Prince of dark­ness

An ac­tor brings fright­en­ing au­then­tic­ity to his role in Top of the Lake, writes Dar­ren Dev­lyn

Herald Sun - Switched On - - Newseries -

PETER Mul­lan is like an un­det­o­nated ex­plo­sive. Blis­ter­ingly in­tense, he pushes his way through a crowded pub in Glenorchy, New Zealand.

When the beer-swill­ing mob re­alises he’s found his way to a mi­cro­phone, there’s an in­stant, eerie si­lence.

It be­comes easy to see why Mul­lan, a Scot who has ap­peared in films in­clud­ing War Horse and Trainspot­ting, is re­garded as one of the most pow­er­ful, in­tu­itive char­ac­ter ac­tors of his gen­er­a­tion.

In Top of the Lake, a minis­eries co-di­rected and cowrit­ten by Jane Cam­pion, he brings a fright­en­ing au­then­tic­ity to the role of drug lord Matt Mitcham, who in the pub scene ad­dresses the lo­cals about the dis­ap­pear­ance of his preg­nant 12-year-old daugh­ter Tui (Jac­que­line Joe).

‘‘ We’re a small town, we know no-one can hide any­thing,’’ a brood­ing Mitcham tells the gath­er­ing.

‘‘ We all know that some­one here knows some­thing. I look at the moun­tains and hills and like to think my lit­tle one is hunt­ing rab­bit and deer to sur­vive, be­ing free and look­ing af­ter her­self. What I can’t bear is the thought that some­one has her chained up against a wall, hold­ing my lit­tle one cap­tive. So if some­one wants to come for­ward, it’s your last chance. If you are that per­son and you are hold­ing some­thing back, quite frankly you de­serve to f------ die.’’

There’s noth­ing in­tim­i­dat- ing about Mul­lan when he later sits for a chat in a break from film­ing. He wins you over with ebul­lience and a streak of lar­rikin, ex­plain­ing why he re­lates well to characters from the wrong side of the tracks.

One of eight chil­dren, Mul­lan, 53, grew up near ship­yards in Car­don­ald.

He lived on Moss Park Boule­vard, a street nowhere near as grand as it sounds.

The house looked nice enough from the out­side, but there was lit­tle in­side be­cause the fam­ily was dirt poor. Mul­lan once de­scribed this domestic sit­u­a­tion as ‘‘ a coat and no knick­ers’’.

It was an un­happy up­bring­ing partly be­cause Mul­lan’s fa­ther had come home from World War II psy­cho­log­i­cally trau­ma­tised, with no idea how to re­late to his wife or chil­dren.

He was a bright kid, but Mul­lan be­gan run­ning with a knife-car­ry­ing street gang.

‘‘ The turn­ing point for me was as a teenager who had lost the plot for a year or so,’’ Mul­lan says.

‘‘ It was re­al­is­ing that go­ing around hurt­ing peo­ple was not some­thing that I wanted to do. So I went back to school and got into uni (study­ing eco­nomic his­tory and drama).

‘‘ Act­ing is the best job in the world be­cause you get to do things with im­punity. As an ac­tor, you can do the most hor­ri­ble things to peo­ple. Some­one will jump up (from a beat­ing) and say, ‘ that was great, you were so bloody hor­ri­ble. Let’s do it again,’’’ Mul­lan says, burst­ing into a laugh that sounds laced with gravel.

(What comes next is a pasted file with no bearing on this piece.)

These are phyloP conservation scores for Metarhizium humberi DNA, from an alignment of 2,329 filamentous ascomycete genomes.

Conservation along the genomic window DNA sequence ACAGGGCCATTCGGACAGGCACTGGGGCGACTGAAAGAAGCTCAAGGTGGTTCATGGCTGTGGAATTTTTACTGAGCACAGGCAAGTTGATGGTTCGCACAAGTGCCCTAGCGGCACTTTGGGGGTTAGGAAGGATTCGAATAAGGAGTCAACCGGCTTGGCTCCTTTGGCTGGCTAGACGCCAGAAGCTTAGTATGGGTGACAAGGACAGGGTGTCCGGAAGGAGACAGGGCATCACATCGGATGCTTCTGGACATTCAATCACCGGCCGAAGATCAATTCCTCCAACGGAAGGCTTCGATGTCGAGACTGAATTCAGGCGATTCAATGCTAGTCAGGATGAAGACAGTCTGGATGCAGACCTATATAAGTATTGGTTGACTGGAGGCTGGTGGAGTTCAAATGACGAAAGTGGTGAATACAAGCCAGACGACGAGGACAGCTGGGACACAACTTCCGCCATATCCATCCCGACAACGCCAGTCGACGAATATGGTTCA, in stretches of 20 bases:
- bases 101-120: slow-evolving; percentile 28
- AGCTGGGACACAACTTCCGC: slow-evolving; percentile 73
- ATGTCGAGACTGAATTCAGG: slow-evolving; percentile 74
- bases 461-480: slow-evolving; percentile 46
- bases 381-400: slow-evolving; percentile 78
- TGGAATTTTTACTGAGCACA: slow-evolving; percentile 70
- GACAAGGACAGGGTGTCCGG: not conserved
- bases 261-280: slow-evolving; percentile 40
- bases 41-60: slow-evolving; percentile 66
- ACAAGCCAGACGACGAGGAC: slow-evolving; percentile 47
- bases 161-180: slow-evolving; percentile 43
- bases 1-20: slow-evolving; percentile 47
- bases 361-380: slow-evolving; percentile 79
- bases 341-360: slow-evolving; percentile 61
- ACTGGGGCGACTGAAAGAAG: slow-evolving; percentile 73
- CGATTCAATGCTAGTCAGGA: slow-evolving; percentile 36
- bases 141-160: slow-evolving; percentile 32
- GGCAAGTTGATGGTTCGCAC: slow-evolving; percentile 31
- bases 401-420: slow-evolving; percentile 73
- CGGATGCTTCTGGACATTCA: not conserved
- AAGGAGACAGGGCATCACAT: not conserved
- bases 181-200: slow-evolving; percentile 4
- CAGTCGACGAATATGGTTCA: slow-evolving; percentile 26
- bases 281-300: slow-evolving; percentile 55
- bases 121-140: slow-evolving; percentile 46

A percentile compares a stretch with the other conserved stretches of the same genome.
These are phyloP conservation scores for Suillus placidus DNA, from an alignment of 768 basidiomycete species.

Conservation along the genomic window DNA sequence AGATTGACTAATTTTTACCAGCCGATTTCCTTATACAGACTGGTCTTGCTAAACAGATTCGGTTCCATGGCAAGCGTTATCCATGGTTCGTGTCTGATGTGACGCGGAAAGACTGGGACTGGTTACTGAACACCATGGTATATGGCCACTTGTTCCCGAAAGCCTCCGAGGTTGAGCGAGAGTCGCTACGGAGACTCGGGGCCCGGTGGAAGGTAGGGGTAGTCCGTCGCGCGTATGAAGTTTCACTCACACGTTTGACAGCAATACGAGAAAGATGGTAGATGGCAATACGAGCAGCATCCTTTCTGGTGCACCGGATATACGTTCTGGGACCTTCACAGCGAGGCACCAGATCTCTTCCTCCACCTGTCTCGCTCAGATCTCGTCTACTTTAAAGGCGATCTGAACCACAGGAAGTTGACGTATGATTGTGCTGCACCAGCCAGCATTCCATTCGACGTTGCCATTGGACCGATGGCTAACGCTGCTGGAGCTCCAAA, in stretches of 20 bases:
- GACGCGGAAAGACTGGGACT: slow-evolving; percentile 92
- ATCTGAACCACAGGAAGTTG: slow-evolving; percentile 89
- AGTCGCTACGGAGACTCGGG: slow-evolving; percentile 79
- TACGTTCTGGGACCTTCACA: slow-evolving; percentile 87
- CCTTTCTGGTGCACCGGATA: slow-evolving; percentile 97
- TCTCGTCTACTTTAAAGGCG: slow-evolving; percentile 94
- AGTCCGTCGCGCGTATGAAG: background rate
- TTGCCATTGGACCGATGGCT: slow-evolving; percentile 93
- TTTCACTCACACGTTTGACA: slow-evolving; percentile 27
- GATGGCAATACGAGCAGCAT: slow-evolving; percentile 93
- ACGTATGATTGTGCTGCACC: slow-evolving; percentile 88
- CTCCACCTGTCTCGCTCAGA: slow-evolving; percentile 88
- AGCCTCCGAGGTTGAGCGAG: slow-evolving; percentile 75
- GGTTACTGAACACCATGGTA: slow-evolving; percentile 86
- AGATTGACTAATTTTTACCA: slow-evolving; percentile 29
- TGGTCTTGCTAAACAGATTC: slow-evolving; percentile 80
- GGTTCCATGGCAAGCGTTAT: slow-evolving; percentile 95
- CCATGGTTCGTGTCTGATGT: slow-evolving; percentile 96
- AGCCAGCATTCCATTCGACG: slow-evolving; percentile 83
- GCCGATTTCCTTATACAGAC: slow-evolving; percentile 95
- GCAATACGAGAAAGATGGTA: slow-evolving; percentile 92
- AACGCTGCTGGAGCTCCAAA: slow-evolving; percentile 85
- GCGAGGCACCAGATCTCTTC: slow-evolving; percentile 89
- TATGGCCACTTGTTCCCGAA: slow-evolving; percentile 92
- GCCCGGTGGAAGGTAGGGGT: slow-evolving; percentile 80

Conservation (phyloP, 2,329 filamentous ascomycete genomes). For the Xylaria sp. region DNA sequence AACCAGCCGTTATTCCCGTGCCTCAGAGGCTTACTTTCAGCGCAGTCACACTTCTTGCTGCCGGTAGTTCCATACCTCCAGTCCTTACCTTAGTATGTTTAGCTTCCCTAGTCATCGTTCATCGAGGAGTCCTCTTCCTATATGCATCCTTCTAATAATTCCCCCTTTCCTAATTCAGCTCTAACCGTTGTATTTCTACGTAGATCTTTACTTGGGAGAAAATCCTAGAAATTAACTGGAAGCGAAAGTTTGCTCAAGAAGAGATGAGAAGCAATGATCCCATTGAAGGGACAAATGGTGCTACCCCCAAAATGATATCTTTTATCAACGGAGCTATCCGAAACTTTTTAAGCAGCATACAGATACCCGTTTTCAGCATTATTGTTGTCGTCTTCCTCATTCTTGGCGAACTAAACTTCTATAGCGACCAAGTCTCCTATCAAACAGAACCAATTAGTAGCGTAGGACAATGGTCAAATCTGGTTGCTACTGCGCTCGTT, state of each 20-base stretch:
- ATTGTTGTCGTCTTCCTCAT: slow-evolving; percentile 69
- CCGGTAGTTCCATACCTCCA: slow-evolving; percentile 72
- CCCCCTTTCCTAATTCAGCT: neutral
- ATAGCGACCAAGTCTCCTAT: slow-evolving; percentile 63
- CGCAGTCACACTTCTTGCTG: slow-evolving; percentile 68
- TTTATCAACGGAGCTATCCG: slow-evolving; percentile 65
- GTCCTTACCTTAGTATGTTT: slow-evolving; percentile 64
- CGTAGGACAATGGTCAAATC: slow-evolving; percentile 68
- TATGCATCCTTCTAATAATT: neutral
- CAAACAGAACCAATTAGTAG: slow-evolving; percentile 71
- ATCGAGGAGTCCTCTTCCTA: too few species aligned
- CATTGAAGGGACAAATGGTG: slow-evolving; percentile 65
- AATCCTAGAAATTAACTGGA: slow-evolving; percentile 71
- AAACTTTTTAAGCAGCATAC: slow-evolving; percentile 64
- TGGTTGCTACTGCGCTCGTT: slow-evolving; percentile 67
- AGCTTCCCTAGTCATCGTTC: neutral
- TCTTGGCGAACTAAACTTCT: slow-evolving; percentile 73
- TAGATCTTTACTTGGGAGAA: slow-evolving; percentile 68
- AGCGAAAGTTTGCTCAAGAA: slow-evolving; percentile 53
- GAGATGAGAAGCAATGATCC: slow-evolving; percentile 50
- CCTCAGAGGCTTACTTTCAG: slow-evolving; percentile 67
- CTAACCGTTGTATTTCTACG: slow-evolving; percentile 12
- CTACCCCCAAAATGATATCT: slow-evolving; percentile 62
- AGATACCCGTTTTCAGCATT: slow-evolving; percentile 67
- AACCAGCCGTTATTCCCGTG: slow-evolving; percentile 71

‘‘ Act­ing is such good fun, ridicu­lously stupid. You come in, say some lines with­out hit­ting the fur­ni­ture, and then you f--- off.

‘‘ But you do have to hum­ble your­self as an ac­tor be­cause you can make such a tit of your­self. You don’t want to let any­one down to the point where they think you’re s---. Ac­tors are al­ways look­ing for some kind of val­i­da­tion.’’

Mul­lan has plumbed the depths of dark­ness in films in­clud­ing The Fear (set in Brighton’s crim­i­nal un­der­world), Tyran­nosaur, My Name is Joe and Brave­heart.

The man who has also ap­peared in Chil­dren of Men and Harry Pot­ter and the Deathly Hal­lows says he leapt at Top of the Lake be­cause it was a chance to work with Cam­pion and a star-stud­ded Pow­er­house: Peter Mul­lan (be­low) costars with Thomas Wright, Elis­a­beth Moss and David Wen­ham (above).

Act­ing is the best job in the world . . . you­cando the most hor­ri­ble things to peo­ple

cast in­clud­ing David Wen­ham and Mad Men’s Elis­a­beth Moss.

Top of the Lake be­gins with Tui wad­ing into the depths of an icy alpine lake. She is rescued and dis­cov­ered to be five months preg­nant but won’t say who the fa­ther is.

When she dis­ap­pears, po­lice in­clud­ing Robin Grif­fin (Moss) and Al Parker (Wen­ham) take on the case, which in­cludes in­ves­ti­gat­ing a tribe of dis­il­lu­sioned women (led by Holly Hunter) who have set up a com­mune to try to fix their bro­ken lives.

Mitcham is fu­ri­ous about the women oc­cu­py­ing the land be­cause he’s adamant it be­longs to him.

‘‘ Matt Mitcham is one of th­ese d---s who, if you look at him the wrong way, you could lose your teeth,’’ Mul­lan says.

Asked if his own ex­pe­ri­ences have in­formed his ap­proach to the psy­chotic Mitcham in Top of the Lake, Mul­lan says it’s im­por­tant to re­mem­ber that op­er­at­ing in a gang or as a crim­i­nal is ‘‘ act­ing by an­other means’’.

‘‘ I don’t get to play the toff, that kind of passed me by,’’ Mul­lan says with a smile.

‘‘ For some­thing like this (Mitcham), emo­tion­ally you can con­nect with some­one who is f----d up.

‘‘ The other thing is, this (New Zealand) is so like Scot­land it’s un­be­liev­able. I live in Glas­gow and Ki­wis are so like Scots, so many hang-ups. They hate the Aussies, we hate the English — all that s---.’’ Top of the Lake, UKTV, Sun­day, 8.30pm

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